Fluorescent Pseudomonas are ubiquitous soil bacteria that usually establish mutualistic associations with plants, promoting their growth and health by several mechanisms. This makes them interesting candidates for the development of crop bio-inoculants. In this work, we isolated phosphate-solubilizing fluorescent Pseudomonas from the rhizosphere and inner tissues of different plant species growing in red soil from Misiones, Argentina. Seven isolates displaying strong phosphate solubilization were selected for further studies...
October 3, 2016: Journal of General and Applied Microbiology
Aysha Masood Khan, Nor Kartini Abu Bakar, Ahmad Farid Abu Bakar, Muhammad Aqeel Ashraf
Rare earths (RE), chemically uniform group of elements due to similar physicochemical behavior, are termed as lanthanides. Natural occurrence depends on the geological circumstances and has been of long interest for geologist as tools for further scientific research into the region of ores, rocks, and oceanic water. The review paper mainly focuses to provide scientific literature about rare earth elements (REEs) with potential environmental and health effects in understanding the research. This is the initial review of RE speciation and bioavailability with current initiative toward development needs and research perceptive...
October 10, 2016: Environmental Science and Pollution Research International
L W B Olaniyan, N Mkwetshana, A I Okoh
Triclosan (TCS) is a broad spectrum antibacterial agent present as an active ingredient in some personal care products such as soaps, toothpastes and sterilizers. It is an endocrine disrupting compound and its increasing presence in water resources as well as in biosolid-amended soils used in farming, its potential for bioaccumulation in fatty tissues and toxicity in aquatic organisms are a cause for concern to human and environmental health. TCS has also been detected in blood, breast milk, urine and nails of humans...
2016: SpringerPlus
Gloria D Sclar, Gauthami Penakalapati, Heather K Amato, Joshua V Garn, Kelly Alexander, Matthew C Freeman, Thomas Clasen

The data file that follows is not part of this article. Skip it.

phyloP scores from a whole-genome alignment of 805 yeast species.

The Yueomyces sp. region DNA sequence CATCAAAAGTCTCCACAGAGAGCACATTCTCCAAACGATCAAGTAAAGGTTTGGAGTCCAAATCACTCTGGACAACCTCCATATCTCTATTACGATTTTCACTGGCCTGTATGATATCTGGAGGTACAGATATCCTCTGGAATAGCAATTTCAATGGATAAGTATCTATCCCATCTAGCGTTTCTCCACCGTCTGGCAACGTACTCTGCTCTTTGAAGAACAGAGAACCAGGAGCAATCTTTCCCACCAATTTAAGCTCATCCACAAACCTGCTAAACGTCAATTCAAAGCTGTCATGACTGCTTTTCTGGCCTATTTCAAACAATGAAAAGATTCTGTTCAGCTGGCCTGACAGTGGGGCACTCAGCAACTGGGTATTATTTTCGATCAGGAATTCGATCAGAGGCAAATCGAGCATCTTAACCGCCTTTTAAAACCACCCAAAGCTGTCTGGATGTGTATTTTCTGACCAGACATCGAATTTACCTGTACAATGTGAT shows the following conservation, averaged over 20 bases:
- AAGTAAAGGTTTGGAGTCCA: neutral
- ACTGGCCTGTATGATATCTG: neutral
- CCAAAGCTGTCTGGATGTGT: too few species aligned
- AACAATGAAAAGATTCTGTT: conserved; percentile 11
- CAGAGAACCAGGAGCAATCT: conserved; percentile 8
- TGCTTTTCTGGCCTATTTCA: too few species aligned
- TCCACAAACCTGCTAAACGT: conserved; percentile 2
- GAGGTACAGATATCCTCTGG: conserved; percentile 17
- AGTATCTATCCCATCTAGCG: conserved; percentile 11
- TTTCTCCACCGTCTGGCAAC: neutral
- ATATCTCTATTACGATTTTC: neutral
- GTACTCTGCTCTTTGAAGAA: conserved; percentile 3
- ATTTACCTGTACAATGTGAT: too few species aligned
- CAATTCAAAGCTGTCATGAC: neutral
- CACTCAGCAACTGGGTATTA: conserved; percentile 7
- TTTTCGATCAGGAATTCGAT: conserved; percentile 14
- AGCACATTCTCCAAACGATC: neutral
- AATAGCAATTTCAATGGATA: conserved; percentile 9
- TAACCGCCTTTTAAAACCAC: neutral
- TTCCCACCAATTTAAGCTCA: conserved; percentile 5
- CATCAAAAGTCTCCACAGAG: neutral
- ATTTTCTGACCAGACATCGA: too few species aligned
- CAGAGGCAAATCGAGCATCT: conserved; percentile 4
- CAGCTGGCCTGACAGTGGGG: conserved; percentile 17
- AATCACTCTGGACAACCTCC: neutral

OBJECTIVE: Fecal-oral transmission of enteric and other pathogens due to poor sanitation is a major cause of morbidity and mortality, especially in low- or middle-income settings. Few studies have investigated the impact of sanitation on indicators of transmission, a prerequisite to achieving health gains. This review attempts to summarize the literature to date. METHODS: We searched leading databases to identify studies that address the effect of sanitation on various transmission pathways including fecal pathogens or indicator bacteria in drinking water, hand contamination, sentinel toys, food, household and latrine surfaces and soil, as well as flies and observations of human feces...
October 1, 2016: International Journal of Hygiene and Environmental Health
Muhammad H Alu'datt, Taha Rababah, Mohammad N Alhamad, Majdi A Al-Mahasneh, Ali Almajwal, Sana Gammoh, Khalil Ereifej, Ayman Johargy, Inteaz Alli
Over the last two decades, separation, identification and measurement of the total and individual content of phenolic compounds has been widely investigated. Recently, the presence of a wide range of phenolic compounds in oil-bearing plants has been shown to contribute to their therapeutic properties, including anti-cancer, anti-viral, anti-oxidant, hypoglycemic, hypo-lipidemic, and anti-inflammatory activities. Phenolics in oil-bearing plants are now recognized as important minor food components due to several organoleptic and health properties, and they are used as food or sources of food ingredients...
March 1, 2017: Food Chemistry
Nazneen Hussain, Archana Singh, Sougata Saha, Mattaparthi Venkata Satish Kumar, Pradip Bhattacharyya, Satya Sundar Bhattacharya
Vermicomposting is a dependable waste recycling technology which greatly augments N and P levels mainly through microbial action. This paper aims to identify efficient N-fixing (NFB) and P-solubilizing (PSB) bacteria from earthworm intestines. Various combinations of vegetable market waste, rice straw, and cowdung were fed to two earthworm species (Eisenia fetida and Perionyx excavatus). Total organic C decreased, pH shifted towards neutrality, and NPK availability, and microbial (NFB, PSB, and total bacteria) population increased remarkably during vermicomposting with E...
September 30, 2016: Bioresource Technology
M Kurek, H Barchańska, M Turek
Potato is one of the most important crops, after maize, rice and wheat. Its global production is about 300 million tons per year and is constantly increasing. It grows in temperate climate and is used as a source of starch, food, and in breeding industry.Potato cultivation requires application of numerous agro-technical products, including pesticides, since it can be affected by insects, weeds, fungi, and viruses. In the European Union the most frequently used pesticides in potato cultivations check are: thiamethoxam, lambda-cyhalothrin and deltamethrin (insecticides), rimsulfuron (herbicide) and metalaxyl (fungicide)...
October 8, 2016: Reviews of Environmental Contamination and Toxicology